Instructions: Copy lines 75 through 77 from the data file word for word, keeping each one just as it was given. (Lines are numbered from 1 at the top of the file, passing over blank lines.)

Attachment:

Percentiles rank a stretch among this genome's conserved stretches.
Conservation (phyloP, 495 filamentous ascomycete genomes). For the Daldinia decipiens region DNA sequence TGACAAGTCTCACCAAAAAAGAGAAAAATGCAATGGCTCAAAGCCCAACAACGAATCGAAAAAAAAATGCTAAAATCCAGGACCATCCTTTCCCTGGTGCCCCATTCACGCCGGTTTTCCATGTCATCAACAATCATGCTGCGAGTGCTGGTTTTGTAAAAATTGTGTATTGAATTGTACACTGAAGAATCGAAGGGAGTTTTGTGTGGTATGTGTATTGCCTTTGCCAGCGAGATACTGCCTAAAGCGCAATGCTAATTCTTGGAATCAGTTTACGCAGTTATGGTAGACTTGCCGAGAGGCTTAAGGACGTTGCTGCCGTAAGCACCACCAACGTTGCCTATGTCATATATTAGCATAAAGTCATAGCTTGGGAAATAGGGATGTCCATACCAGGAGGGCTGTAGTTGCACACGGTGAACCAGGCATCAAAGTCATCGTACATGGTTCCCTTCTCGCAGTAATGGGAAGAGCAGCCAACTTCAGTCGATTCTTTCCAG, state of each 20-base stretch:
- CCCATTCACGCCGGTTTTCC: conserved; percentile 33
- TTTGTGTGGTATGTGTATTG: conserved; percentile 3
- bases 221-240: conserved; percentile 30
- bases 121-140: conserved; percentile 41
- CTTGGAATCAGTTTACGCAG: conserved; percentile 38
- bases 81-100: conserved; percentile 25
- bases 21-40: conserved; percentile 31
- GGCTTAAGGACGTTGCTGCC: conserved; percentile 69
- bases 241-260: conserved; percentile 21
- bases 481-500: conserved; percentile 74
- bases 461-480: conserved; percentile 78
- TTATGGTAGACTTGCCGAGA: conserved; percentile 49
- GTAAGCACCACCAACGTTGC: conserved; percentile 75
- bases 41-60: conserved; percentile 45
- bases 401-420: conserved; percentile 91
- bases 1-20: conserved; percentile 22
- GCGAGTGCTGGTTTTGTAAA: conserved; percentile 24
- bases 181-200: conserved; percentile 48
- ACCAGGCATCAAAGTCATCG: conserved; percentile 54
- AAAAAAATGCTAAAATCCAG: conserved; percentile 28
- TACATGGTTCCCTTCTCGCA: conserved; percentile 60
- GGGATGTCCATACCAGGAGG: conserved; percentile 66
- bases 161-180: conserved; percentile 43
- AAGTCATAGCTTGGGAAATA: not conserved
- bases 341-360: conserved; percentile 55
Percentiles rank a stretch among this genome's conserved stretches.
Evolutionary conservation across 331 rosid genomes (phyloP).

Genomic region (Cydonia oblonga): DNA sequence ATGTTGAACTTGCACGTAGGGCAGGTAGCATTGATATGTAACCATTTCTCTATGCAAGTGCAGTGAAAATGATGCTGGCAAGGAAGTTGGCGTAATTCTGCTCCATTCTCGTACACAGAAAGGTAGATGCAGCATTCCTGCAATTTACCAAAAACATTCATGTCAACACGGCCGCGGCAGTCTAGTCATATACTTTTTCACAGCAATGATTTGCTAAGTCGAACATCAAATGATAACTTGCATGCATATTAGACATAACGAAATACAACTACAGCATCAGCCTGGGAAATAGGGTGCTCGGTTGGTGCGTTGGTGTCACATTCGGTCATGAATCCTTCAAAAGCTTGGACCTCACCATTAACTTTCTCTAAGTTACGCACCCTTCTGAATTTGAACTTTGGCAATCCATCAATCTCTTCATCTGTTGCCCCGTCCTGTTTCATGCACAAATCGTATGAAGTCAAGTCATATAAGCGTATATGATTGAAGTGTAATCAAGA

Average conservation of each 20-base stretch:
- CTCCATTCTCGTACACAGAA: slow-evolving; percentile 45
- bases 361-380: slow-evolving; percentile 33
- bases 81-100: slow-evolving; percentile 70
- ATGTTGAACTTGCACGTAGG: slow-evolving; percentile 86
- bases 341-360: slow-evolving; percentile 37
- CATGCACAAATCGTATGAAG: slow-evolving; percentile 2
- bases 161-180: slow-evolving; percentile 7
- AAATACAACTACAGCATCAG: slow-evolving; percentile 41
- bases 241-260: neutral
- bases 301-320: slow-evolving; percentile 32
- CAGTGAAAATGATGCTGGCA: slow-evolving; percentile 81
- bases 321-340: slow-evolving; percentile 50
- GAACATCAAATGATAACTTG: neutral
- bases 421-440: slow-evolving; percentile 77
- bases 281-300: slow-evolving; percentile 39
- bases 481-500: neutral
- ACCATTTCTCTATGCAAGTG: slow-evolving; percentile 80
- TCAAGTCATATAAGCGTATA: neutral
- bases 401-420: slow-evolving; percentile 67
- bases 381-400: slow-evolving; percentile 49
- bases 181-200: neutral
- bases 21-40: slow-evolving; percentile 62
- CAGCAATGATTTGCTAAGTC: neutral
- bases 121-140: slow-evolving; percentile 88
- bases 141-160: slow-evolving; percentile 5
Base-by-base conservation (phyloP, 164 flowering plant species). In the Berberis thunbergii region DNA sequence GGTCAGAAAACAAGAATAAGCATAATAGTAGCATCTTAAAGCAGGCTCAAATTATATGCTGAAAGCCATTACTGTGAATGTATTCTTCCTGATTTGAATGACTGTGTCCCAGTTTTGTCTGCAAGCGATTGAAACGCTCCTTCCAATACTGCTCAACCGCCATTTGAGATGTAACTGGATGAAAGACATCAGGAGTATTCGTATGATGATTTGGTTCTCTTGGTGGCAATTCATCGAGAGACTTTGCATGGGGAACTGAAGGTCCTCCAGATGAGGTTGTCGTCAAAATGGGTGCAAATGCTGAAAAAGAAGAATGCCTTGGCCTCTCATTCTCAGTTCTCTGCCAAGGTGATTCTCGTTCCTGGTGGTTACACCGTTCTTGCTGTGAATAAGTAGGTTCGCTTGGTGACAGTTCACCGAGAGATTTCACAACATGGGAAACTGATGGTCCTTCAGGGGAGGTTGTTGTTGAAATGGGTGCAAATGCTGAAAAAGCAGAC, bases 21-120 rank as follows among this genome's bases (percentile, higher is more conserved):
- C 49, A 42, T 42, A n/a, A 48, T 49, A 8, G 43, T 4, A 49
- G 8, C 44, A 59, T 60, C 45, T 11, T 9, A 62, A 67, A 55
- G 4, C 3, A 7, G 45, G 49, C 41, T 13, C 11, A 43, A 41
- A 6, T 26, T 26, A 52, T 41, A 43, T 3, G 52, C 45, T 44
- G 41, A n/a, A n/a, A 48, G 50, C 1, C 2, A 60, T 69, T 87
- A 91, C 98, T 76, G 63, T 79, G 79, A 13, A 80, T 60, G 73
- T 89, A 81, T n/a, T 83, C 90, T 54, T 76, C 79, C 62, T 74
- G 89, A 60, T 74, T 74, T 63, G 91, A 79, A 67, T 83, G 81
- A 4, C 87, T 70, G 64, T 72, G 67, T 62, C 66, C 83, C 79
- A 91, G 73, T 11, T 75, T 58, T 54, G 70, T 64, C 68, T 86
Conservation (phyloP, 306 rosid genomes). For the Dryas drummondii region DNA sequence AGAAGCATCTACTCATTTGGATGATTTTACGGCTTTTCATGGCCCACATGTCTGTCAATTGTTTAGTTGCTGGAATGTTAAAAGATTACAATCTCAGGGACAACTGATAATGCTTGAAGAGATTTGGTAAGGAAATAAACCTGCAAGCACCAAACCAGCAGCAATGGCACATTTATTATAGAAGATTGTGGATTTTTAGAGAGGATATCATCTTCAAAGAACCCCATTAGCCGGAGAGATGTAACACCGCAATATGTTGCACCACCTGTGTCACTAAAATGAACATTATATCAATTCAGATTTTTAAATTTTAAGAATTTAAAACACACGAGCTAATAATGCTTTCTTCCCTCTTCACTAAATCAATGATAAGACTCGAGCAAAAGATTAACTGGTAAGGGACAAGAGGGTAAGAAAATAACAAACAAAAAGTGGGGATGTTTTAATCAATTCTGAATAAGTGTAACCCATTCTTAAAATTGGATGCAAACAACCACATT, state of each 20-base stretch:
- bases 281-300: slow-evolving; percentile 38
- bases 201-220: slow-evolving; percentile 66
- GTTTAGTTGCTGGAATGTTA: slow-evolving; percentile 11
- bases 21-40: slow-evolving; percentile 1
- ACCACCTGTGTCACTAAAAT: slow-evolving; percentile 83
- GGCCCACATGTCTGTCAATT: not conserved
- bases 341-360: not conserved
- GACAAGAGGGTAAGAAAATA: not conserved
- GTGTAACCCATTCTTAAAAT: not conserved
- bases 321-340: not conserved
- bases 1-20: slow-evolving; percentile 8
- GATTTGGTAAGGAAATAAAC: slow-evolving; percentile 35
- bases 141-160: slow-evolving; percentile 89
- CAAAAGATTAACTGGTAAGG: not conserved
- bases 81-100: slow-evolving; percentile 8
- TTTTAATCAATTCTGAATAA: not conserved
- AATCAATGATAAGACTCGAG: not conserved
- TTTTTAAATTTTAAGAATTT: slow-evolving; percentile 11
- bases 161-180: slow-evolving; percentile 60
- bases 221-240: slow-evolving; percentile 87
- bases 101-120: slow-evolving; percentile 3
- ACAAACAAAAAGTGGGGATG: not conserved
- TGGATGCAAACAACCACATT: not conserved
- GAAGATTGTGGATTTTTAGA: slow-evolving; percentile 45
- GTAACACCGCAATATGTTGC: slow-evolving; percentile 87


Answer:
- bases 341-360: not conserved
- GACAAGAGGGTAAGAAAATA: not conserved
- GTGTAACCCATTCTTAAAAT: not conserved